Rocky Y. Hirokawa (1970/03/08)

Rocky was one month short of a leave in Japan when his firebase was overrun.

Rocky Yukio Hirokawa, the only child of Mr. and Mrs. Ichiro Hirokawa, was born on May 6, 1949, in Denver Colorado. His father, who was in the farming and poultry business, moved the family to Torrance, California, where Rocky entered high school. Ichiro's work brought the Hirokawa family to the Pajaro Valley in March 1966 and Rocky enrolled in Watsonville High School. In high school his friends remembered him "as a very quiet and helpful student," and "as a person easy to get along with and nice to be around." His father's work caused his parents to move to Gardena, California, during his senior year; however, Rocky remained at the Watsonville home of his aunt in order to finish school. Following graduation from high school in June 1967, he re-joined his parents in Southern California.

Hirokawa was drafted into the US Army in September 1968 and sent to Ft. Lewis, Washington. During his basic and advanced training, the army detected leadership potential in him and sent him to their NCO Candidate School at Ft. Benning, Georgia. A Combat Leadership NCO Course at Fort Ord, California, followed.

On September 2,1969, Rocky was sent to Vietnam and assigned as a squad leader in Company A, 2nd Battalion, 8th Cavalry Regiment of the 1st Air Cav. Division. He participated in a number of patrols and missions and earned his first Bronze Star on January 9, 1970, in Phuoc Long Province. The citation read:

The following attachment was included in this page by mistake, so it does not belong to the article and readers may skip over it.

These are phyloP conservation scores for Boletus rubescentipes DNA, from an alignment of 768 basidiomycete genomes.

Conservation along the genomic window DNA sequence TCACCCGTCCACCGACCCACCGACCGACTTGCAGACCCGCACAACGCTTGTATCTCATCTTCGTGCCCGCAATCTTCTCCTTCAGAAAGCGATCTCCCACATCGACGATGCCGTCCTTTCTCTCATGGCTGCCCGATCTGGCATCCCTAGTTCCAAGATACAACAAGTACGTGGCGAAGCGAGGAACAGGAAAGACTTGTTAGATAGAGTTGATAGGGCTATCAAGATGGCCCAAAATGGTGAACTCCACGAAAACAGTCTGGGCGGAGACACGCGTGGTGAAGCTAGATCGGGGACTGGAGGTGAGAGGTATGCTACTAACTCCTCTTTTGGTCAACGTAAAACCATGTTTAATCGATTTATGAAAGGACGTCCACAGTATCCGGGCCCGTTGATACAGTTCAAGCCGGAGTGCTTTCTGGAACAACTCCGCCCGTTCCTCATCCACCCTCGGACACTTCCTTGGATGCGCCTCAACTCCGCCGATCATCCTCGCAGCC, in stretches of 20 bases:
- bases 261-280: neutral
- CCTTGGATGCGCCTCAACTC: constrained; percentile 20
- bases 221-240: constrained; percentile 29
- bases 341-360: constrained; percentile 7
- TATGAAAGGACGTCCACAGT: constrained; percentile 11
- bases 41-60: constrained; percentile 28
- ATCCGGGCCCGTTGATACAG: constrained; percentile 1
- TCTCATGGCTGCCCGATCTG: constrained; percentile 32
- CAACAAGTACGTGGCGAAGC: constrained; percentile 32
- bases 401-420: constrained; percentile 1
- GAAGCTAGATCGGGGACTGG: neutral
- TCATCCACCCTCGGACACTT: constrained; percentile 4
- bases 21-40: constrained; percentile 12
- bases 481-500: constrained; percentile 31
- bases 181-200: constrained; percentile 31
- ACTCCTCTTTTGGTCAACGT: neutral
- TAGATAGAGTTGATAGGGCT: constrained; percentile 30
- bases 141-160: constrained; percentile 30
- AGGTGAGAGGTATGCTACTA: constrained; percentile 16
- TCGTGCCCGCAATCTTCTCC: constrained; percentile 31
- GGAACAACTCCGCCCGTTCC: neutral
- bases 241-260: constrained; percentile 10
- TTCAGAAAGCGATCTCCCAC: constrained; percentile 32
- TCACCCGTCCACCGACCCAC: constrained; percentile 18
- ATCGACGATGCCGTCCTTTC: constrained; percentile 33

“When his unit became engaged, with a determined enemy force, with disregard for his own safety, he [Hirokawa] exposed himself to the hostile fire as he moved forward to the point of heaviest contact. He then began placing a heavy volume of suppressive fire on the enemy positions, to cover the medics while they treated the wounded.”

On March 8, 1970, Hirokawa and his platoon were participating in the Parrot's Beak March in Tay Ninh Province when they were ambushed.
“Sergeant Hirokawa immediately and with complete disregard for his own safety, charged through the intense enemy fire, setting up his machine gun and directing the suppressive fire of his men on the enemy positions. Although wounded, he courageously moved on, issuing orders and supervising his men. When another barrage of enemy mortar rounds landed near him, he received several pieces of shrapnel, but continued to lead his men on the attack.”

Over half of Company C was med-evacuated but it was too late for Rocky. His friend Robert (Cowboy) Estep, who was also wounded, moved over and offered comfort to Sergeant Hirokawa before he died.

His body was recovered and following a funeral service in Gardena, was buried in San Pedro, California. In addition to receiving a second Bronze Star, Rocky Hirokawa received the Purple Heart for this action.

(VVMW; WHSM; WRP March 16, 1970)

Creator: Nelson, Robert L.
Source: Remembering our own: the Santa Cruz County military roll of honor 1861-2010. Santa Cruz, CA: The Museum of Art & History, c2010.
Date: Undated
Type: OBIT
Coverage: 1970s
Rights: Reproduced by permission of Robert L. Nelson and The Museum of Art & History.
Identifier: RO-HIROKAWA

Citation

Nelson, Robert L. “Rocky Y. Hirokawa (1970/03/08).” Remembering our own: the Santa Cruz County military roll of honor 1861-2010. Santa Cruz, CA: The Museum of Art & History, c2010. SCPL Local History. https://history.santacruzpl.org/omeka/items/show/4917. Accessed 15 Aug. 2022.